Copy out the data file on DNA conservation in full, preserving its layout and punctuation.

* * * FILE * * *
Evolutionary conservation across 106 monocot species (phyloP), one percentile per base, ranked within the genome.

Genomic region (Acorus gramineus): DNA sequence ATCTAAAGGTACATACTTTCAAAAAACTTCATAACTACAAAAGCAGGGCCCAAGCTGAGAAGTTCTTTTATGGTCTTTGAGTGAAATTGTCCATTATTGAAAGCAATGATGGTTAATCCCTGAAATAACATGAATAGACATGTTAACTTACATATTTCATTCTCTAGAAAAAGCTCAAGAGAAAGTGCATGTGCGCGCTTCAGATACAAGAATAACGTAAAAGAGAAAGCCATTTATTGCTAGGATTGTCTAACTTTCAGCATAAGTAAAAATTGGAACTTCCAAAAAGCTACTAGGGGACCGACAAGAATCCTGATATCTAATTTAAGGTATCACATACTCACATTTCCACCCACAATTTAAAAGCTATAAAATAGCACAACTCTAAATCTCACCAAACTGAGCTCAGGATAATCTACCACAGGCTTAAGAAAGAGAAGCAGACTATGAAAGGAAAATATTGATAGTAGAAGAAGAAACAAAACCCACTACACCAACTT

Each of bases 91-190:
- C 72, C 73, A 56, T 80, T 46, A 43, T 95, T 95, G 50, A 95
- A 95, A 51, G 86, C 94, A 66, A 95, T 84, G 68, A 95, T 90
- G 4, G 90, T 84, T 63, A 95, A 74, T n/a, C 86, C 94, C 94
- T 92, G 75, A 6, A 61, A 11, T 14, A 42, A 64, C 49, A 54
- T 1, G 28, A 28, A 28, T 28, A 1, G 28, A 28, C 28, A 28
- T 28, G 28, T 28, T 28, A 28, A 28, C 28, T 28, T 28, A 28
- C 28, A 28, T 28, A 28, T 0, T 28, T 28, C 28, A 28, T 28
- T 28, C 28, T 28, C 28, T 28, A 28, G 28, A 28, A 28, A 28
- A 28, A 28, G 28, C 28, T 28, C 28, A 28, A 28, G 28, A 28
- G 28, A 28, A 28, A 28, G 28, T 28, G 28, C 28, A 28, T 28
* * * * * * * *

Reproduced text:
Evolutionary conservation across 106 monocot species (phyloP), one percentile per base, ranked within the genome.

Genomic region (Acorus gramineus): DNA sequence ATCTAAAGGTACATACTTTCAAAAAACTTCATAACTACAAAAGCAGGGCCCAAGCTGAGAAGTTCTTTTATGGTCTTTGAGTGAAATTGTCCATTATTGAAAGCAATGATGGTTAATCCCTGAAATAACATGAATAGACATGTTAACTTACATATTTCATTCTCTAGAAAAAGCTCAAGAGAAAGTGCATGTGCGCGCTTCAGATACAAGAATAACGTAAAAGAGAAAGCCATTTATTGCTAGGATTGTCTAACTTTCAGCATAAGTAAAAATTGGAACTTCCAAAAAGCTACTAGGGGACCGACAAGAATCCTGATATCTAATTTAAGGTATCACATACTCACATTTCCACCCACAATTTAAAAGCTATAAAATAGCACAACTCTAAATCTCACCAAACTGAGCTCAGGATAATCTACCACAGGCTTAAGAAAGAGAAGCAGACTATGAAAGGAAAATATTGATAGTAGAAGAAGAAACAAAACCCACTACACCAACTT

Each of bases 91-190:
- C 72, C 73, A 56, T 80, T 46, A 43, T 95, T 95, G 50, A 95
- A 95, A 51, G 86, C 94, A 66, A 95, T 84, G 68, A 95, T 90
- G 4, G 90, T 84, T 63, A 95, A 74, T n/a, C 86, C 94, C 94
- T 92, G 75, A 6, A 61, A 11, T 14, A 42, A 64, C 49, A 54
- T 1, G 28, A 28, A 28, T 28, A 1, G 28, A 28, C 28, A 28
- T 28, G 28, T 28, T 28, A 28, A 28, C 28, T 28, T 28, A 28
- C 28, A 28, T 28, A 28, T 0, T 28, T 28, C 28, A 28, T 28
- T 28, C 28, T 28, C 28, T 28, A 28, G 28, A 28, A 28, A 28
- A 28, A 28, G 28, C 28, T 28, C 28, A 28, A 28, G 28, A 28
- G 28, A 28, A 28, A 28, G 28, T 28, G 28, C 28, A 28, T 28